Parents Beware: TikTok Reportedly Has Major Child Pornography Problem
Share This article
TikTok has a major problem with child pornography.
An extensive report from Forbes chronicles a terrifying reality: child pornography — legally known as child sexual abuse material — is easy to come by on TikTok, the short-form video sharing app with one billion monthly active users, making it the sixth most popular social media platform in the world.
To most, Forbes writer Alexandra Levine reported, the posts tied to the criminal handles “typically read like advertisements and come from seemingly innocuous accounts.”
Listen to the latest episode of CBN’s Quick Start podcast
“But often,” she continued, “they’re portals to illegal child sexual abuse material quite literally hidden in plain sight — posted in private accounts using a setting that makes it visible only to the person logged in.”
Seara Adair, a survivor of child sexual abuse and an advocate for children’s safety, told Forbes she has reached out to TikTok employees, but to no avail. She has tried to alert them to this trend, explaining she believes users have discovered ways to bypass computer-operated and monitored algorithms by posting black-screen videos that only last a few seconds and contain brief instructions for predators.
“There’s quite literally accounts that are full of child abuse and exploitation material on their platform,” she told the outlet. “Not only does it happen on their platform, but quite often, it leads to other platforms — where it becomes even more dangerous.”
Adair said she has seen videos depicting “a child completely naked and doing indecent things.”
For her part, Levine corroborated Adair’s comments, reporting it was relatively simple to access “post-in-private” accounts without any hurdles, while others just required potential predators to contribute their own images before gaining access to the account information. Some account users were reportedly recruiting girls as young as 13 years old.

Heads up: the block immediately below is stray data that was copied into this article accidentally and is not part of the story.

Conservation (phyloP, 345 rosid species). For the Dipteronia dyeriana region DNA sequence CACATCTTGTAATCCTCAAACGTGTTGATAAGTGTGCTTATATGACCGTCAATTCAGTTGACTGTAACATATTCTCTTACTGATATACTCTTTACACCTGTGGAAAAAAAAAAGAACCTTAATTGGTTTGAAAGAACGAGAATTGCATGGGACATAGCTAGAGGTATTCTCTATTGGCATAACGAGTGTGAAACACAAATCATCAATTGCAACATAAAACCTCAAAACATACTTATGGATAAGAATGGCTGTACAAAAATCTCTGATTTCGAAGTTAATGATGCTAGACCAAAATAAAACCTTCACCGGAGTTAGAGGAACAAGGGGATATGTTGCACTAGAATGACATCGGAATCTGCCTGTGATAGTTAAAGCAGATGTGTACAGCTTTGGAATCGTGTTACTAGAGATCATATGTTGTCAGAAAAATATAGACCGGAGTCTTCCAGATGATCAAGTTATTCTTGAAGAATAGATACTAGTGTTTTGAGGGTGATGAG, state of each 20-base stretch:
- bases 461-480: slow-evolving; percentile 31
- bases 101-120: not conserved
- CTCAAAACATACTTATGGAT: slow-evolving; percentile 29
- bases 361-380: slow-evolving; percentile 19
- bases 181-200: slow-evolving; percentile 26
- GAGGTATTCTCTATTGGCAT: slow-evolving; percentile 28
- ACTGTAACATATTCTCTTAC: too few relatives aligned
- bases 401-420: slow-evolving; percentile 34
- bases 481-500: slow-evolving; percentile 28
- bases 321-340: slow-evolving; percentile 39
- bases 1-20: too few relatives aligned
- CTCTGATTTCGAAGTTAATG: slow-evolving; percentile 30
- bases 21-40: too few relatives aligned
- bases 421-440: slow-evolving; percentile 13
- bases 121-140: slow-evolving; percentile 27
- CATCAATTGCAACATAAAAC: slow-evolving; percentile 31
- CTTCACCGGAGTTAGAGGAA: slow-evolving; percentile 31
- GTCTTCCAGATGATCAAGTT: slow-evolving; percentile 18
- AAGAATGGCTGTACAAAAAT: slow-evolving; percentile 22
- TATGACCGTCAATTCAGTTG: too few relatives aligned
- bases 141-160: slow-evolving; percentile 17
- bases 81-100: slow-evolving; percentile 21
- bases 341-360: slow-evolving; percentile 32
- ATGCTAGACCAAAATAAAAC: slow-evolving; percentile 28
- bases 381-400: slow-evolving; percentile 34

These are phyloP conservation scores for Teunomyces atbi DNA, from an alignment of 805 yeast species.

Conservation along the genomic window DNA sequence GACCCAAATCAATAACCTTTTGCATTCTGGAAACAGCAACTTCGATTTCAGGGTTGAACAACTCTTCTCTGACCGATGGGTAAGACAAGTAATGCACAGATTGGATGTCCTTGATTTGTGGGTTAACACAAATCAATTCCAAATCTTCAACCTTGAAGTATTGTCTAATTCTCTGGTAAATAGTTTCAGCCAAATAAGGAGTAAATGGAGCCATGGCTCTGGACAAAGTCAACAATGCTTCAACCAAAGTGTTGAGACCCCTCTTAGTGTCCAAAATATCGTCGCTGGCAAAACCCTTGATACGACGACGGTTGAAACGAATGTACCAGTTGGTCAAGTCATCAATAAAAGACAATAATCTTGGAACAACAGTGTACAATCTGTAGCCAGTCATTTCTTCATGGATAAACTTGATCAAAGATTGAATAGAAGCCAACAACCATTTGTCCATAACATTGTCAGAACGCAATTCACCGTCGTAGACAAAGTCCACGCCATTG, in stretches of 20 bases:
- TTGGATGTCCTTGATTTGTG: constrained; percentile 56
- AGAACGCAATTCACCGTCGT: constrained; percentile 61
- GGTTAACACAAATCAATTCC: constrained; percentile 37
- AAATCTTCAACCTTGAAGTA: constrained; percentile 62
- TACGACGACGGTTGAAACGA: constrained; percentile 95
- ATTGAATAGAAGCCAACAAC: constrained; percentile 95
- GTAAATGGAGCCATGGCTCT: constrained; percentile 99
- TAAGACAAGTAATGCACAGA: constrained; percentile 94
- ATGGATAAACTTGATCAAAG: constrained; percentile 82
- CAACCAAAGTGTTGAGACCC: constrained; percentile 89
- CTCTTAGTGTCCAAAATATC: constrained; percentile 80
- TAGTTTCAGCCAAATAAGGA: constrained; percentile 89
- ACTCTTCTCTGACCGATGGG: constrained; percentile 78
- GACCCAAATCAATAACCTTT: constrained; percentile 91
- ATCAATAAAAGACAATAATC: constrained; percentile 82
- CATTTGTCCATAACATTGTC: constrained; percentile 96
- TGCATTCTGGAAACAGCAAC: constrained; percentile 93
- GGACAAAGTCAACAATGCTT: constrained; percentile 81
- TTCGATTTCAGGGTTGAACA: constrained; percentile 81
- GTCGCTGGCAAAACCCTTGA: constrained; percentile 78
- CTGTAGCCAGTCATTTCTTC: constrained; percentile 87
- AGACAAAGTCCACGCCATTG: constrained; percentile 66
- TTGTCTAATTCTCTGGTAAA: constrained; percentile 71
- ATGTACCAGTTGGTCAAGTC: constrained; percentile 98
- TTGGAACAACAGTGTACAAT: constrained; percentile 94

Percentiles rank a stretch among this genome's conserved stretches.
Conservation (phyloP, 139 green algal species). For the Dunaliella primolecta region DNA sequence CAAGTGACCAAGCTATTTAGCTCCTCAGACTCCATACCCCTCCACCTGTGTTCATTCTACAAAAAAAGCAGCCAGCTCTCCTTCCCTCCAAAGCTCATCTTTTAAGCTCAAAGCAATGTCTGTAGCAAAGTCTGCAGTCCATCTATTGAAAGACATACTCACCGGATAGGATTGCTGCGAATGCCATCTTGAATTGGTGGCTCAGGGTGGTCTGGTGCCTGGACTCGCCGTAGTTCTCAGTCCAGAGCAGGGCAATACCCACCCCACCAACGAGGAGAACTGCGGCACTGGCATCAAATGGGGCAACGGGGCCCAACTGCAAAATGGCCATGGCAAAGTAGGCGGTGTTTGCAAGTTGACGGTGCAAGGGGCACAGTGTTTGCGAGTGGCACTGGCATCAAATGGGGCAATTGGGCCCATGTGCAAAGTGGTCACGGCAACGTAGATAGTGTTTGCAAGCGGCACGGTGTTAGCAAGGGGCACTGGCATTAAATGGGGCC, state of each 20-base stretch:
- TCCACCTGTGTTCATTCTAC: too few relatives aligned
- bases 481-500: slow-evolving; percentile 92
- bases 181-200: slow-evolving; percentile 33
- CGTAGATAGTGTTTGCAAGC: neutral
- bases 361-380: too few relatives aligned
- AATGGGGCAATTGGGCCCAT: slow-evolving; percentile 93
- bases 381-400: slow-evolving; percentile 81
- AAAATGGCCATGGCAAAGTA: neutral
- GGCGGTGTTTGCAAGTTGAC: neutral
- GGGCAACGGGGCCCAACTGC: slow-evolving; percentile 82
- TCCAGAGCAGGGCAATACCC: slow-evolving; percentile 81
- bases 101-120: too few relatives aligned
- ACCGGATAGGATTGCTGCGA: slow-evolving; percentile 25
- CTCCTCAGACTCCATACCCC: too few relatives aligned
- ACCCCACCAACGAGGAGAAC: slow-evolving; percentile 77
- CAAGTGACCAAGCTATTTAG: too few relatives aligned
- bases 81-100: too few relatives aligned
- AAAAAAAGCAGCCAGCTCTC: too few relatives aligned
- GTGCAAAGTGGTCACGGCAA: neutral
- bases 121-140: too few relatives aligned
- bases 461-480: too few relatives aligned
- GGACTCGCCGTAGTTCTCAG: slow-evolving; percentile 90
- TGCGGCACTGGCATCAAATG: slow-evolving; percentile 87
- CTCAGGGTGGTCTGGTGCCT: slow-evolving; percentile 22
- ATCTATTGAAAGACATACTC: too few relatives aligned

The issue is hardly unique to TikTok, according to Haley McNamara, director of the International Centre on Sexual Exploitation. She told Forbes all social media platforms are plagued with CSAM.
“There is this trend of either closed spaces or semi-closed spaces that become easy avenues for networking of child abusers, people wanting to trade child sexual abuse materials,” she said. “Those kinds of spaces have also historically been used for grooming and even selling or advertising people for sex trafficking.”
In a statement to Forbes, TikTok spokesperson Mahsau Cullinane said the social media behemoth has “zero tolerance for child sexual abuse material and this abhorrent behavior, which is strictly prohibited on our platform.” The representative further noted that every video posted to TikTok — both publicly and privately — goes through the apps artificial intelligence-operated content moderation and additional human review, on an as-needed basis.
“When we become aware of any content, we immediately remove it, ban accounts, and make reports to [the National Center for Missing & Exploited Children],” said Cullinane.
Share This article